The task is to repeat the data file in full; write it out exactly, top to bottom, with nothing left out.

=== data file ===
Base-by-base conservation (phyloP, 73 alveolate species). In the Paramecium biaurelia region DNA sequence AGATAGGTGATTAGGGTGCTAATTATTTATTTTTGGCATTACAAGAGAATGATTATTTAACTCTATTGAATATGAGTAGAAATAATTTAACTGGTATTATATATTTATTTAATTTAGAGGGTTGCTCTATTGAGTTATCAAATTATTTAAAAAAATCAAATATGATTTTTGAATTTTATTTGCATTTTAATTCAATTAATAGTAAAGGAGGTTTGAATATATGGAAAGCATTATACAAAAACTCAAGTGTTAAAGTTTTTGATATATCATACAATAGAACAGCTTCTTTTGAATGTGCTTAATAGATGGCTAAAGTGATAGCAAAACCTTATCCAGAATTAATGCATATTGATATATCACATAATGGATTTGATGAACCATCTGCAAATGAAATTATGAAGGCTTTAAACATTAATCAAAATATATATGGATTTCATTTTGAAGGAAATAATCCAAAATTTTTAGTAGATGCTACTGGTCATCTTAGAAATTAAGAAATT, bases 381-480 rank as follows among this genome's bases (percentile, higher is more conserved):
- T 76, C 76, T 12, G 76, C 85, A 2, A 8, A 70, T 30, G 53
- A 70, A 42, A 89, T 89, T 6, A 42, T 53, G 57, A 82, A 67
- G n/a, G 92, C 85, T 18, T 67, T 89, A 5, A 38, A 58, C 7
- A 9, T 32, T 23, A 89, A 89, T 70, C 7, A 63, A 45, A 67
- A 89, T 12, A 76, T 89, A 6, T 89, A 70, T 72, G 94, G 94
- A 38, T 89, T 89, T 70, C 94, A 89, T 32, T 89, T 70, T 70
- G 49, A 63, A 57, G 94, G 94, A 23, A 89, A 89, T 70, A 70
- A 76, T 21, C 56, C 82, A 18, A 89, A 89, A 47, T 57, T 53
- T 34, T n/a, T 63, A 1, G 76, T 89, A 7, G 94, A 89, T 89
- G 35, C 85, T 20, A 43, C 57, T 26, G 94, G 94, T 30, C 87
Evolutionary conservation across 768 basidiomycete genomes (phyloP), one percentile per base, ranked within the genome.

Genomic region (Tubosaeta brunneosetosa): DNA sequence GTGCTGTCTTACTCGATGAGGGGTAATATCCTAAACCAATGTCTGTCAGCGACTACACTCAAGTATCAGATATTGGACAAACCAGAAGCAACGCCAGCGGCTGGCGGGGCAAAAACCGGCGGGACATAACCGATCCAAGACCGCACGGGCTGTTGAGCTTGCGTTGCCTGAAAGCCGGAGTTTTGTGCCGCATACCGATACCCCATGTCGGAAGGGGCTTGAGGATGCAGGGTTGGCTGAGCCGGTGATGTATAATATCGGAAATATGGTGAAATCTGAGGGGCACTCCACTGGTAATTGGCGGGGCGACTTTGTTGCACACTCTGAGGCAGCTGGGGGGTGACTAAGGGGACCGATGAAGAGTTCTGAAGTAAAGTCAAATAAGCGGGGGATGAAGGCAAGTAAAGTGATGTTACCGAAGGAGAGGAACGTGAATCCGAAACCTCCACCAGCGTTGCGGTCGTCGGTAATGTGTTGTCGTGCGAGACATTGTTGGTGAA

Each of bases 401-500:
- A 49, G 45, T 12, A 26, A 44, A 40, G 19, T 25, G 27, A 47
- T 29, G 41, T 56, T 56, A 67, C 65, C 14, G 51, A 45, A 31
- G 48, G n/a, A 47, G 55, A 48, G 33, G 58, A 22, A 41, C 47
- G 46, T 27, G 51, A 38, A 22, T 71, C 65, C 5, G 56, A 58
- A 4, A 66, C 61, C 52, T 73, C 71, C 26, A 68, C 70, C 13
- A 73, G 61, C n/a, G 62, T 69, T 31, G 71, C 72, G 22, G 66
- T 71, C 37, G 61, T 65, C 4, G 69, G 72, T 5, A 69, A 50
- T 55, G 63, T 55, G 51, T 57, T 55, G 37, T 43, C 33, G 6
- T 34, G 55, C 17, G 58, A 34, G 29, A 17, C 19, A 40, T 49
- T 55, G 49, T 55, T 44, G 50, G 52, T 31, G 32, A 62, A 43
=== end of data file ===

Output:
Base-by-base conservation (phyloP, 73 alveolate species). In the Paramecium biaurelia region DNA sequence AGATAGGTGATTAGGGTGCTAATTATTTATTTTTGGCATTACAAGAGAATGATTATTTAACTCTATTGAATATGAGTAGAAATAATTTAACTGGTATTATATATTTATTTAATTTAGAGGGTTGCTCTATTGAGTTATCAAATTATTTAAAAAAATCAAATATGATTTTTGAATTTTATTTGCATTTTAATTCAATTAATAGTAAAGGAGGTTTGAATATATGGAAAGCATTATACAAAAACTCAAGTGTTAAAGTTTTTGATATATCATACAATAGAACAGCTTCTTTTGAATGTGCTTAATAGATGGCTAAAGTGATAGCAAAACCTTATCCAGAATTAATGCATATTGATATATCACATAATGGATTTGATGAACCATCTGCAAATGAAATTATGAAGGCTTTAAACATTAATCAAAATATATATGGATTTCATTTTGAAGGAAATAATCCAAAATTTTTAGTAGATGCTACTGGTCATCTTAGAAATTAAGAAATT, bases 381-480 rank as follows among this genome's bases (percentile, higher is more conserved):
- T 76, C 76, T 12, G 76, C 85, A 2, A 8, A 70, T 30, G 53
- A 70, A 42, A 89, T 89, T 6, A 42, T 53, G 57, A 82, A 67
- G n/a, G 92, C 85, T 18, T 67, T 89, A 5, A 38, A 58, C 7
- A 9, T 32, T 23, A 89, A 89, T 70, C 7, A 63, A 45, A 67
- A 89, T 12, A 76, T 89, A 6, T 89, A 70, T 72, G 94, G 94
- A 38, T 89, T 89, T 70, C 94, A 89, T 32, T 89, T 70, T 70
- G 49, A 63, A 57, G 94, G 94, A 23, A 89, A 89, T 70, A 70
- A 76, T 21, C 56, C 82, A 18, A 89, A 89, A 47, T 57, T 53
- T 34, T n/a, T 63, A 1, G 76, T 89, A 7, G 94, A 89, T 89
- G 35, C 85, T 20, A 43, C 57, T 26, G 94, G 94, T 30, C 87
Evolutionary conservation across 768 basidiomycete genomes (phyloP), one percentile per base, ranked within the genome.

Genomic region (Tubosaeta brunneosetosa): DNA sequence GTGCTGTCTTACTCGATGAGGGGTAATATCCTAAACCAATGTCTGTCAGCGACTACACTCAAGTATCAGATATTGGACAAACCAGAAGCAACGCCAGCGGCTGGCGGGGCAAAAACCGGCGGGACATAACCGATCCAAGACCGCACGGGCTGTTGAGCTTGCGTTGCCTGAAAGCCGGAGTTTTGTGCCGCATACCGATACCCCATGTCGGAAGGGGCTTGAGGATGCAGGGTTGGCTGAGCCGGTGATGTATAATATCGGAAATATGGTGAAATCTGAGGGGCACTCCACTGGTAATTGGCGGGGCGACTTTGTTGCACACTCTGAGGCAGCTGGGGGGTGACTAAGGGGACCGATGAAGAGTTCTGAAGTAAAGTCAAATAAGCGGGGGATGAAGGCAAGTAAAGTGATGTTACCGAAGGAGAGGAACGTGAATCCGAAACCTCCACCAGCGTTGCGGTCGTCGGTAATGTGTTGTCGTGCGAGACATTGTTGGTGAA

Each of bases 401-500:
- A 49, G 45, T 12, A 26, A 44, A 40, G 19, T 25, G 27, A 47
- T 29, G 41, T 56, T 56, A 67, C 65, C 14, G 51, A 45, A 31
- G 48, G n/a, A 47, G 55, A 48, G 33, G 58, A 22, A 41, C 47
- G 46, T 27, G 51, A 38, A 22, T 71, C 65, C 5, G 56, A 58
- A 4, A 66, C 61, C 52, T 73, C 71, C 26, A 68, C 70, C 13
- A 73, G 61, C n/a, G 62, T 69, T 31, G 71, C 72, G 22, G 66
- T 71, C 37, G 61, T 65, C 4, G 69, G 72, T 5, A 69, A 50
- T 55, G 63, T 55, G 51, T 57, T 55, G 37, T 43, C 33, G 6
- T 34, G 55, C 17, G 58, A 34, G 29, A 17, C 19, A 40, T 49
- T 55, G 49, T 55, T 44, G 50, G 52, T 31, G 32, A 62, A 43